On the face of it, Bliss could – and, maybe, should – have worked. A unique, exciting premise from a director who has made a name for himself with other such films, starring two recognisable and likeable leads? Sounds like a worthwhile endeavour to us. That is, sadly, until we saw said movie and wondered how it could misfire so badly. There are lofty ideas enamoured into Bliss‘ DNA that are crying to make sense but sadly, no matter what thoughtful, interesting things it throws at us, none of them really stick and make for a frustrating watch.
The filmmaker at the helm Mike Cahill, who directed and co-wrote Another Earth and the underrated and underseen I, Origins (still criminally without a physical media release in the UK), both of which had the distinct similarities of being lofty in ambitions whilst on a budget. Still, his earnestness and original concepts made quite the splash so why wouldn’t he go even bolder with his third feature? He certainly does crank it up a level but unlike his previous effort, Bliss becomes so convoluted and nonsensical that it’s hard to keep up with it, or indeed care enough to do so. There’s much to admire but not much to back it up in terms of provoking or stimulating the brain as much as it hopes it would.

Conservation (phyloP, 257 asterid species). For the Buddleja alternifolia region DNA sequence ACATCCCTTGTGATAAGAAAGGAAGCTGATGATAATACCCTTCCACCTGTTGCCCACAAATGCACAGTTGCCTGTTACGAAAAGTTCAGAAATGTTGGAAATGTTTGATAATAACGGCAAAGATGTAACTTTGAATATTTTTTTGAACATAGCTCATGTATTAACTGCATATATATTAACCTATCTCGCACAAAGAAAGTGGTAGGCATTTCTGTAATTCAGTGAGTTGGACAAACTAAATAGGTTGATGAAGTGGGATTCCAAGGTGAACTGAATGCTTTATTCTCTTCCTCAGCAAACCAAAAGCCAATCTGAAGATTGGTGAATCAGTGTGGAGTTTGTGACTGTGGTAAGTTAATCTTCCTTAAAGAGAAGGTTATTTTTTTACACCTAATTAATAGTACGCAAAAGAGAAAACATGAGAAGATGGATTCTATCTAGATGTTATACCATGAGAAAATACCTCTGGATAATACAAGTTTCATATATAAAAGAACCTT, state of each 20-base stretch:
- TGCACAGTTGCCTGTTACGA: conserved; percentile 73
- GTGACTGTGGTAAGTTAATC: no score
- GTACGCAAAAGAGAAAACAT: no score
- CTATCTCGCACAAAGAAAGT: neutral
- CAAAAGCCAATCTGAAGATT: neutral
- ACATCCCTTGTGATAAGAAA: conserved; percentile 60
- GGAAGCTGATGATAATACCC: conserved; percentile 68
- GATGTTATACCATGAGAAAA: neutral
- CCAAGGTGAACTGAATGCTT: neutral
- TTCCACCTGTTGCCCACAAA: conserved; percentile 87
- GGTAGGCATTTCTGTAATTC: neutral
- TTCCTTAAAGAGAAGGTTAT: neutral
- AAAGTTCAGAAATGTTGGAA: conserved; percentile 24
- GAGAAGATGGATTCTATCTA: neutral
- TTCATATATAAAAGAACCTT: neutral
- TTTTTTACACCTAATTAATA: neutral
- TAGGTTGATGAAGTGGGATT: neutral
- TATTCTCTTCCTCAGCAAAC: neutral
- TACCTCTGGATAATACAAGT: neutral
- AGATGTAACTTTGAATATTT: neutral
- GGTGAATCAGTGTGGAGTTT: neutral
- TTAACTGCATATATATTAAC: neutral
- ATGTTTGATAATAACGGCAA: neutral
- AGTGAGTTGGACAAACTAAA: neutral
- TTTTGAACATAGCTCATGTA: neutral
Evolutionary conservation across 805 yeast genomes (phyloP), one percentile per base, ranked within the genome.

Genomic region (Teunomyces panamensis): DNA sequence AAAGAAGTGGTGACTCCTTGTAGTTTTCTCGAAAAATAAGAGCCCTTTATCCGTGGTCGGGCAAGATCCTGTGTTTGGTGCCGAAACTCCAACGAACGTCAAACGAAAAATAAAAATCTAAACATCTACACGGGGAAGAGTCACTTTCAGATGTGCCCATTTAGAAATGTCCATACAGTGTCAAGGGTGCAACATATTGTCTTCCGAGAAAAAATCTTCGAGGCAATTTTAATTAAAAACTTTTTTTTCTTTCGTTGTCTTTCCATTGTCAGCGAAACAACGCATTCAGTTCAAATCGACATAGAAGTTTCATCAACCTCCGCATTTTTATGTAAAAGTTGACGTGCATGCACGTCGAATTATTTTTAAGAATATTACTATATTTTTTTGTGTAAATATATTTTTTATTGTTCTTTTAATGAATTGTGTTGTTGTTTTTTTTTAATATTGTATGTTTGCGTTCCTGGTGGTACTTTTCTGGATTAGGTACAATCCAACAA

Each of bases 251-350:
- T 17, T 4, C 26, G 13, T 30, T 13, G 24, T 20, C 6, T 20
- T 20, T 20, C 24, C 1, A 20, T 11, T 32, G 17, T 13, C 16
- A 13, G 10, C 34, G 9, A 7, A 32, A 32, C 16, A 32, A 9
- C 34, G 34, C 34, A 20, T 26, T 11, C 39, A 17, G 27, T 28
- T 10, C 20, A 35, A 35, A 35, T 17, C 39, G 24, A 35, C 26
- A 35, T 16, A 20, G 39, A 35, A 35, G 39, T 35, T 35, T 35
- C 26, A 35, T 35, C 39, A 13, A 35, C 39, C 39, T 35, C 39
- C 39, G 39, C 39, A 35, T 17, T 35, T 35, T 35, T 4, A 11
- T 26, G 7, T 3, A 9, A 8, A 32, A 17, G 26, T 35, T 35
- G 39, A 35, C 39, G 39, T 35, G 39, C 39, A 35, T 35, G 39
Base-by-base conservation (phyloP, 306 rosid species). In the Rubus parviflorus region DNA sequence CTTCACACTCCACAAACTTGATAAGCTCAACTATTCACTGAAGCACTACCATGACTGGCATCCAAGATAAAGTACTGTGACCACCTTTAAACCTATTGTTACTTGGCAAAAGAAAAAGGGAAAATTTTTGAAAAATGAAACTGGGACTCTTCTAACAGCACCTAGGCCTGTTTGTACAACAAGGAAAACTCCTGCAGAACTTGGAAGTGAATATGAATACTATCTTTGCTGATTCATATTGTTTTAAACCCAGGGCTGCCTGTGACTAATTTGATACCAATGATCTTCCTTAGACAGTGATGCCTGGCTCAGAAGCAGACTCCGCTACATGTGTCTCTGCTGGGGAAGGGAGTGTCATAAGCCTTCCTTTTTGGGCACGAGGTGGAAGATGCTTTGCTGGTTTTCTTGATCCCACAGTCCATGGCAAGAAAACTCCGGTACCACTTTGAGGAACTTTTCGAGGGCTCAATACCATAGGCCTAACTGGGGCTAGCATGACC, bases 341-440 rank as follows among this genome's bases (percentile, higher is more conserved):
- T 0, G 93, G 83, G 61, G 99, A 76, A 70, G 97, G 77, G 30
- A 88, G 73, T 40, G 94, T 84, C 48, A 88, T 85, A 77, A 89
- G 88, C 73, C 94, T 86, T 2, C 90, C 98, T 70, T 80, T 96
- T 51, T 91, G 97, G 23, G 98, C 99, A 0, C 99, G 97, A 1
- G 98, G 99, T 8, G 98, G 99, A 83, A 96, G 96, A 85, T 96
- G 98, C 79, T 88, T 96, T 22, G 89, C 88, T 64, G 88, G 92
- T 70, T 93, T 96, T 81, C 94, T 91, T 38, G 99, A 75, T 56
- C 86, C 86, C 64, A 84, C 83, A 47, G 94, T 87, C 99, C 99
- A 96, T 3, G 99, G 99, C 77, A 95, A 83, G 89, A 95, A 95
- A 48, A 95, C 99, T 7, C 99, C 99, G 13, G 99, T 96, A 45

It starts strangely enough: in a drab, uninviting office, despondent worker Greg (Owen Wilson) dreams of more than what he is dealing with, recently separated and now summoned to his boss’ office for what he believes will end in his dismissal. Soon thereafter, he meets Israel (Salma Hayek), a mysterious, homeless-looking woman who seems to know who is and reveals that the world around him is merely an illusion, a simulation he is part of from the real world, where his real bliss lies.
Pretty grandiose ideas that we have seen before and done better (The Matrix, no doubt, will pop into many people’s minds when they read the above) and, while it attempts to bring a different slant to such themes and constructs, it struggles to make an impact, becoming almost incoherent come the final act that is infuriating and confusing.
Cahill’s vision should have been as refreshing and welcoming as his previous efforts, but there’s much missing here, an empty void that leaves us exhausted from its simulations. When we visit the “real world” it becomes clearer and settles into a nice rhythm, only to be undone as the realities begin to merge. Wilson and Hayek struggle wilfully through it all, but they too look as confused and anxious as we are watching it, almost begging to be unplugged. And, despite threatening to blossom, you will probably want to follow them.
Drama, Romance | USA, 2021 | 15 | 5th February 2021 | Prime Video | Dir.Mike Cahill | owen wilson, Salma Hayek, Nesta Cooper, Madeline Zima, DeRon Horton, Jorge Lendeborg Jr., Joshua Leonard